Travis Johnson
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This is our 1901 washing machine, which is fully functional and does work. For 2 people it may work in an off-grid situation, but not for a family of six who has a sheep farm!

DSCN3015.JPG
[Thumbnail for DSCN3015.JPG]
 
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Location: New Zealand
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Until now I didn't know what some washing machines heat their own water, we never even hook up the hot water pipe for our washing machine its all done cold wash. We also both work on sheep and cattle farms and I frequently get grease and oil on my clothes when dealing with machinery.
 
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Friends of mine who have a off grid solar set up and very little sunlight at this time of year have a washing machine that is powered by direct drive off a bicycle.  The bike uses two different gears for different RPM speeds for the washing and rinsing.  It has a piece of rod coming off the drive cogs of the rear wheel and this directly connects to the spinning function on the back of the washer.
 
Roberto pokachinni
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oh.  And these folks don't have hot water at this time either.  
 
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Location: Los Angeles for now, Maybe Idaho soon...
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The efficiency of appliances as gotten better every year.  I'd suggest a FRONT LOADing machine... simply because they use a fraction of the water, clean the clothes better, and the spin cycle is so darn fast, the clothes come out almost dry anyway.

I have an older maytag front loader, it uses very little power, very little water, and gets the clothes clean every time.  

It also does NOT have an electric heating element.

BTW, any machine that had that, it would be fairly easy to simply get inside the machine, and "unplug" the heater element so it doesn't come on.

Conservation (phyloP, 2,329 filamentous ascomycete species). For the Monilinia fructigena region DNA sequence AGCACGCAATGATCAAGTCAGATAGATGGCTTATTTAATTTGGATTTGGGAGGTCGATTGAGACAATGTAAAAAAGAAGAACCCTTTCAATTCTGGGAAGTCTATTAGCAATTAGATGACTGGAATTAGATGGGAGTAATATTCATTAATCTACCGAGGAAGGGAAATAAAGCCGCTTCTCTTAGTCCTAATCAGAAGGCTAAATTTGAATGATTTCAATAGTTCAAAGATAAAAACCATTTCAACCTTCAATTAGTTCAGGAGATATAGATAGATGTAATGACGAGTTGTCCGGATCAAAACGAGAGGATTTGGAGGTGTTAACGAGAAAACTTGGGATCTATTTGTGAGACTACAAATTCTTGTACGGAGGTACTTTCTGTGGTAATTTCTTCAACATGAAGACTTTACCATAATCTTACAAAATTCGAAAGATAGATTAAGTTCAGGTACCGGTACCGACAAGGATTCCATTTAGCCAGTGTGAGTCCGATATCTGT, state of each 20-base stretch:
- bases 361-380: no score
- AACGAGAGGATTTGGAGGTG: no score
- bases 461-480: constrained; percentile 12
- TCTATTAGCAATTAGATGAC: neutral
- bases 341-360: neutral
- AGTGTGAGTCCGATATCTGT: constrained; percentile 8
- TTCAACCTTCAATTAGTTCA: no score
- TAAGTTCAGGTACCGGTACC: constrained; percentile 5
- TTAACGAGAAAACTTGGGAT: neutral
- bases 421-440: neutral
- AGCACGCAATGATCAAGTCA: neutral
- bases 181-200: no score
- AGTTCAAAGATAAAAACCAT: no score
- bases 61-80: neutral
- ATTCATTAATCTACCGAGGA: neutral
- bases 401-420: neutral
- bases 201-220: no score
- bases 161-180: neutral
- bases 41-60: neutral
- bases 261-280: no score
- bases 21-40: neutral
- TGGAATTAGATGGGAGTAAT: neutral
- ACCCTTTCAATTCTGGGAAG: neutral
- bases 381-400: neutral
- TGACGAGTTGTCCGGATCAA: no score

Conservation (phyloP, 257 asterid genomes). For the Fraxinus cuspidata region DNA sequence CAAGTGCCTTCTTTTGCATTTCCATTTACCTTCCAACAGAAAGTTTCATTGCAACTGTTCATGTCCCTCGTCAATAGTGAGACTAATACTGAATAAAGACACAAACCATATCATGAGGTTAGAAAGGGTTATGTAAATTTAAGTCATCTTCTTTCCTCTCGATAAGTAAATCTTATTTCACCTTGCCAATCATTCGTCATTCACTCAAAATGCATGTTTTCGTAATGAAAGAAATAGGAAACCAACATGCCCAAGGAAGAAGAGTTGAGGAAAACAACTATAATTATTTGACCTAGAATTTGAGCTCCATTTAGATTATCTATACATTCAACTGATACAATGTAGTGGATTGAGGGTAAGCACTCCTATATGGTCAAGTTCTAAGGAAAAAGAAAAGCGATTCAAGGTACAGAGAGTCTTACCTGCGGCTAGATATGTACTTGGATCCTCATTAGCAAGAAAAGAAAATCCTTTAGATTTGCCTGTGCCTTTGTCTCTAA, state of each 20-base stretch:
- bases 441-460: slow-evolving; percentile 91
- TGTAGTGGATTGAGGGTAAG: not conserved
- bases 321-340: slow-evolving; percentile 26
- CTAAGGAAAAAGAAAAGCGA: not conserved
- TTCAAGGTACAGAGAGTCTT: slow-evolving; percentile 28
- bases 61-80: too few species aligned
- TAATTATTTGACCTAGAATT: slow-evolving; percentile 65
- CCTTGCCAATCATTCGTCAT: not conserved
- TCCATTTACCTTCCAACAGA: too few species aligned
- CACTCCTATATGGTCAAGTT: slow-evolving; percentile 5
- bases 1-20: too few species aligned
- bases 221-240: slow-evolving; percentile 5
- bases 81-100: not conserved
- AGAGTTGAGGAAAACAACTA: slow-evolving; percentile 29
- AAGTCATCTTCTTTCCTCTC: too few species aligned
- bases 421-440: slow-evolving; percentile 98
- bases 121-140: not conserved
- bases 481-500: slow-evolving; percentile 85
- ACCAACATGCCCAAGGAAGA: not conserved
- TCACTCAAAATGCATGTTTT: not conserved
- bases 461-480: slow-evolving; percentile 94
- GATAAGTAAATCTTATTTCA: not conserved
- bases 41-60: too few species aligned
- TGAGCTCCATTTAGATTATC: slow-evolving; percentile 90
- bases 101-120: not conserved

Older machines with less computers are also the way to go.  
 
Roberto pokachinni
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I'd suggest a FRONT LOADing machine... simply because they use a fraction of the water, clean the clothes better, and the spin cycle is so darn fast, the clothes come out almost dry anyway.  

The bike powered machine that I mentioned is a modern front loader.  Since there is no electricity going to the machine, there was no need to disconnect the heater.  A clothes line is used in the summer.  In the winter, the clothes are dried on a rack which is pulleyed up in the stair area above the woodstove, or in the case of sheets are draped over the catwalk rail between the two lofts, or off the rails of the loft.  
 
Travis Johnson
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Eddie Conna wrote:Older machines with less computers are also the way to go.  



Maytag now makes a washing machine with solid state controls...no circuit boards; and yes that is my next washing machine.

As for drying, when we were kids my father had a wood burning furnace and off the plenum he extended a stovepipe to the back of the dryer. When the wood furnace was running it pumped warm air into the dryer so that the heating element never came on. It still used power to tumble, but a fraction of what it cost to run the dryer traditionally. A guy came to do a energy audit, saw that and said, "I have no idea why I am here, your house is more energy efficient then even my own."